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County among least healthy places for low-income

5:13 am April 25th, 2013

Bad-diet issues for low-income
Pierce County is one of the worst places in the state for healthy diets among certain segments of the population, according to health authorities.
The recently released 2013 County Health Rankings place Pierce in the bottom third among counties statewide – 27th out of 39 – in the physical environment category that includes access to healthy food among low-income residents.
Factors that contributed to the low score include:
• Morbidity – poor physical health and poor mental health.
• Physical environment, such as limited access to recreational facilities and healthy food, the percentag of restaurants that are fast-food establishments, and air quality).
The rankings “demonstrate why efforts such as our Community Transformation Partnership (CTP) are so critical to improving the health of our county,” said Frank DiBiase, assistant division director of Tacoma-Pierce County Health Department’s Environmental Health Division.
DiBiase said CTP “aims to break down barriers to better health by making improvements to where we live, learn, work and play.”
He added that there is “critical work to do” in order to improve access to healthy food, recreation and housing. That work “can help prevent health problems related to obesity and chronic disease,” he said.
Pierce County has worse access to healthy foods among low-income residents compared to the statewide average. According to the County Health Rankings, 8 percent of low-income adults in Pierce County have limited access to healthy food, compared to 5 percent overall in Washington.
Limited access to healthy food measures the proportion of the population who are living in poverty and don’t live close to a grocery store. The latter is defined as less than one mile.
Adult obesity continues to climb in Pierce County and is worse than the state average, officials noted. The rankings show that 31 percent of Pierce County adults are obese, while the statewide average is 27 percent.
The county has been near the bottom third of the rankings since the Robert Wood Johnson Foundation first began compiling them in 2010. Because of these and other countywide health challenges, the national Centers for Disease Control and Prevention awarded nearly $800,000 per year for up to five years to the county’s Health Department for the CTP campaign. The grant program is in its second year.
Over the past year, the CTP has worked with organizations and businesses, including MultiCare Health System, which operates hospitals and health clinics throughout Pierce County.
In working with with the community to promote healthy lifestyle choices, officials said, the Health Department emphasizes that:
• Healthy food is especially important for pregnant women, babies and older children. The Women, Infants and Children (WIC) Nutrition Program has locations throughout Pierce County and is enrolling new clients. WIC provides checks for healthy foods, and offers health screenings, nutrition education, breastfeeding support, and more. It’s easy to sign up and new clients can receive a check the same day. Women and children receive checks for nutritious foods like milk, cheese, fresh fruits and vegetables, cereal, juice, whole grains (bread, tortillas, rice), eggs, and peanut butter or beans, infant food and infant cereal and iron-fortified formula. For more information on Maternal Child Health and to find a WIC site near you, go to www.tpchd.org/maternalchildhealth.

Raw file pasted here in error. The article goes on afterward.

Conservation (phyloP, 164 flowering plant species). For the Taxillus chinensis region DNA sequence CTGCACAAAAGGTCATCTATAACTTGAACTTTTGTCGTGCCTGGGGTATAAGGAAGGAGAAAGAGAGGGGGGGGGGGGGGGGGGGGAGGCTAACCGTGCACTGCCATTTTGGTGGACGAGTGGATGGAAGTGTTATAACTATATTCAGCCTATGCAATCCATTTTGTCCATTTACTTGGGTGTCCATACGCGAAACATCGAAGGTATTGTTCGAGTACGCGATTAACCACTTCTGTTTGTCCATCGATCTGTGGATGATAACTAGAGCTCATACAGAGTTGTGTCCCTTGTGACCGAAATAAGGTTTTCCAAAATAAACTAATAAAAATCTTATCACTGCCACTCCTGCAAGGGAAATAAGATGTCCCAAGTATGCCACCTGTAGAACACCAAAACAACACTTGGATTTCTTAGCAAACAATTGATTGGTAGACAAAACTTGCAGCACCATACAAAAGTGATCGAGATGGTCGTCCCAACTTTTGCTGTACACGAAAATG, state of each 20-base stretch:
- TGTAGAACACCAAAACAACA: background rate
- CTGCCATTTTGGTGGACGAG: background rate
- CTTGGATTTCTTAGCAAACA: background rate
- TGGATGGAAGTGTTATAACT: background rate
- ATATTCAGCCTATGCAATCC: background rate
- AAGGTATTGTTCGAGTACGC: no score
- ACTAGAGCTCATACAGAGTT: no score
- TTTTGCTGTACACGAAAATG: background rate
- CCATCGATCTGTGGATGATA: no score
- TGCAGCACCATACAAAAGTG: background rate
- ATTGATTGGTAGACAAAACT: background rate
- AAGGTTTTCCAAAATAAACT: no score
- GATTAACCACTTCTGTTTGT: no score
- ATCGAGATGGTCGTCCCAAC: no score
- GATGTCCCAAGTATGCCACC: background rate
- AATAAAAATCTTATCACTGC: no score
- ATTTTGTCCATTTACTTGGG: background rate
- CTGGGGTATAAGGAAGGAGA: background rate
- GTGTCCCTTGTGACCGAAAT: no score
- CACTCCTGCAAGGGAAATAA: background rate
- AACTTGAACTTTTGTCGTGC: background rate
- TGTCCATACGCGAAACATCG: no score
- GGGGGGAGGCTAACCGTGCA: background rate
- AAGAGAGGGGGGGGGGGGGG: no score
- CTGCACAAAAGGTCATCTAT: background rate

• Healthy students are better learners and have fewer school absences. From working with school nutrition directors on healthier menus to providing funding and technical assistance as part of our Healthy Schools Grant Program, the Health Department partners with Pierce County schools and districts to increase students’ access to healthy foods. Interested in making your child’s school healthier? Ask the school administration to consider implementing a healthy celebration policy. Imagine students being rewarded with an extra recess instead of a pizza party. Learn more at www.tpchd.org/healthyschools. Oral health is another critical aspect of learning readiness, as oral health issues can contribute to school absences. Learn more at www.tpchd.org/oralhealth.
• The Health Department is partnering with employers who want to give their staff access to healthier choices during the workday. Whether it’s serving nutritious foods at meetings or adding healthier options to vending machines, a healthier workplace leads to happier, more productive employees. To learn more or request a worksite wellness assessment at your organization, visit www.tpchd.org/worksitewellness.
• The CTP is a coalition of five community organizations, the Health Department, and local leaders working to make Pierce County a healthier community. In January 2012, CTP partner YMCA of Pierce and Kitsap County established healthy food policies so youth and adults who play hard at the YMCA can refuel with healthy snacks. Learn more about the Partnership’s work and how you can get involved at www.tpchd.org/communitytransformation.
Access to the YMCA and other recreational outlets is also an important challenge, officials said. According to the County Health Rankings, which were released March 20, Pierce County has worse access to recreational facilities compared to the statewide average. Eight per 100,000 residents have access compared to 11 per 100,000 residents statewide.

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